Drop in oil price heralds cheaper fill-ups for UK drivers

The RAC says May represented a fourth consecutive month of fuel price rises, but predicts that relief could be on the way in the form of cheaper crude oil. 

Prices jumped higher still last month after April featured one of the biggest monthly increases in the past two decades. Petrol rose 2.34p to 130.57p per litre in May, and diesel went up 1.74p to 134.54p,

Crude oil was trading at more than $70 (£55) per barrel at the beginning of May, with the resulting fuel price increase compounded by the pound losing ground against the dollar. The cost of a barrel falling at the end of the month to $65 (£51) brought it back to mid-March levels. 

RAC spokesman Simon Williams urged retailers to “reflect this sudden drop in the price of oil by cutting their prices as soon as possible”.

He added: “The supermarkets who buy fuel more often than smaller retailers due to the large volumes they sell should be able to do this straight away to bring some welcome relief to drivers who have had to endure seemingly ever-increasing prices.”

Petrol has risen an average of more than 10p per litre over the past four months, having been recorded at 119.54p on 3 February, when diesel was 128.64p. The sharp increase means the cost of a fill-up is near the five-year high levels seen in October last year, when drivers were shelling out an average of 131.58p per litre for petrol, and 136.94 on diesel.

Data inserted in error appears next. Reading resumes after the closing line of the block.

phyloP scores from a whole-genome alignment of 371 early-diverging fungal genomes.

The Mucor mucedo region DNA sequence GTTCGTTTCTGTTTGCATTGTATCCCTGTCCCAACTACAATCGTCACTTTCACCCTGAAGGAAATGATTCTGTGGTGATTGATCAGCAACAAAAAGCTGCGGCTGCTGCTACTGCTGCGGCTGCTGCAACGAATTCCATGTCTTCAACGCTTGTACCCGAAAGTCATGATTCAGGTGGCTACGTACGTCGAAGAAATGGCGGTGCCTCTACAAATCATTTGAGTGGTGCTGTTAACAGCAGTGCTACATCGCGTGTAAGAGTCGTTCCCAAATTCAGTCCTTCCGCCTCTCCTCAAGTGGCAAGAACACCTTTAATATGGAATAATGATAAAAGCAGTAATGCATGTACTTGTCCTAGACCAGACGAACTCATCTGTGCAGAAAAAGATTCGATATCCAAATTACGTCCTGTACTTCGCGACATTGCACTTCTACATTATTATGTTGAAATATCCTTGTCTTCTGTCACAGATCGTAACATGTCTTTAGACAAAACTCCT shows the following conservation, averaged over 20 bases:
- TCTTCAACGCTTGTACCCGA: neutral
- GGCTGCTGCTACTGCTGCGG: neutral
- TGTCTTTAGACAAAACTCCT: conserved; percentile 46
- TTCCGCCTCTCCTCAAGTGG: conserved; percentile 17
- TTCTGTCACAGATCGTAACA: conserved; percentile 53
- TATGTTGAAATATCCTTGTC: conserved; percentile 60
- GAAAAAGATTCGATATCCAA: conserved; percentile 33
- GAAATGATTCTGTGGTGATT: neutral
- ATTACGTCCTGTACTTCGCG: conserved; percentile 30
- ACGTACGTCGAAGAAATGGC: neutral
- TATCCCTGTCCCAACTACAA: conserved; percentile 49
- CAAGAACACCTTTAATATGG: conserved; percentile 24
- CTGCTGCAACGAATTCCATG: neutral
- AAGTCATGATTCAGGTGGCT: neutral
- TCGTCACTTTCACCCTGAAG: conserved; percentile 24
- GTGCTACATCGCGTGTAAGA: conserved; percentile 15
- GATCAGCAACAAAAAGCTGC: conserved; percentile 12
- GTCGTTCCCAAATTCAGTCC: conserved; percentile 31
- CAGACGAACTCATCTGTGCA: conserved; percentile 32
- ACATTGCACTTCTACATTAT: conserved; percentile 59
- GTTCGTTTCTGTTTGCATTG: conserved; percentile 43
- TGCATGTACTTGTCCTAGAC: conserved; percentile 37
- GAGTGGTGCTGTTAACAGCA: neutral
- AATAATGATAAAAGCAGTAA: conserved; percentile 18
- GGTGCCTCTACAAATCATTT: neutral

Following May’s increases, the cost of filling a 55-litre tank (an average family car) with petrol now costs £71.81, £1.29 more than at the beginning of the month and £6 more than at the beginning of February. Diesel, more expensive per-litre in the first place, rose 96p last month, for an average of £74.55 per tank. 

Petrol was cheapest in Northern Ireland throughout May, finishing the month at 128.99p, where drivers in the South East are currently forking out 131.41p. The disparity in national diesel prices is not as significant, with a fill-up now costing 136.46p per litre in the South East, compared to Northern Ireland’s 132.56p.

Despite currently being on average 5p more than petrol, the wholesale price for diesel has been lower than petrol for over two weeks. The RAC says the ‘headline’ status of petrol prices means they are likely to fall in price, while retailers recuperate relative losses by inflating the cost of diesel. 

An upcoming meeting between the Organisation of the Petroleum Exporting Countries and its partners could, says the RAC, further limit crude oil production and thus prevent a continued drop in value.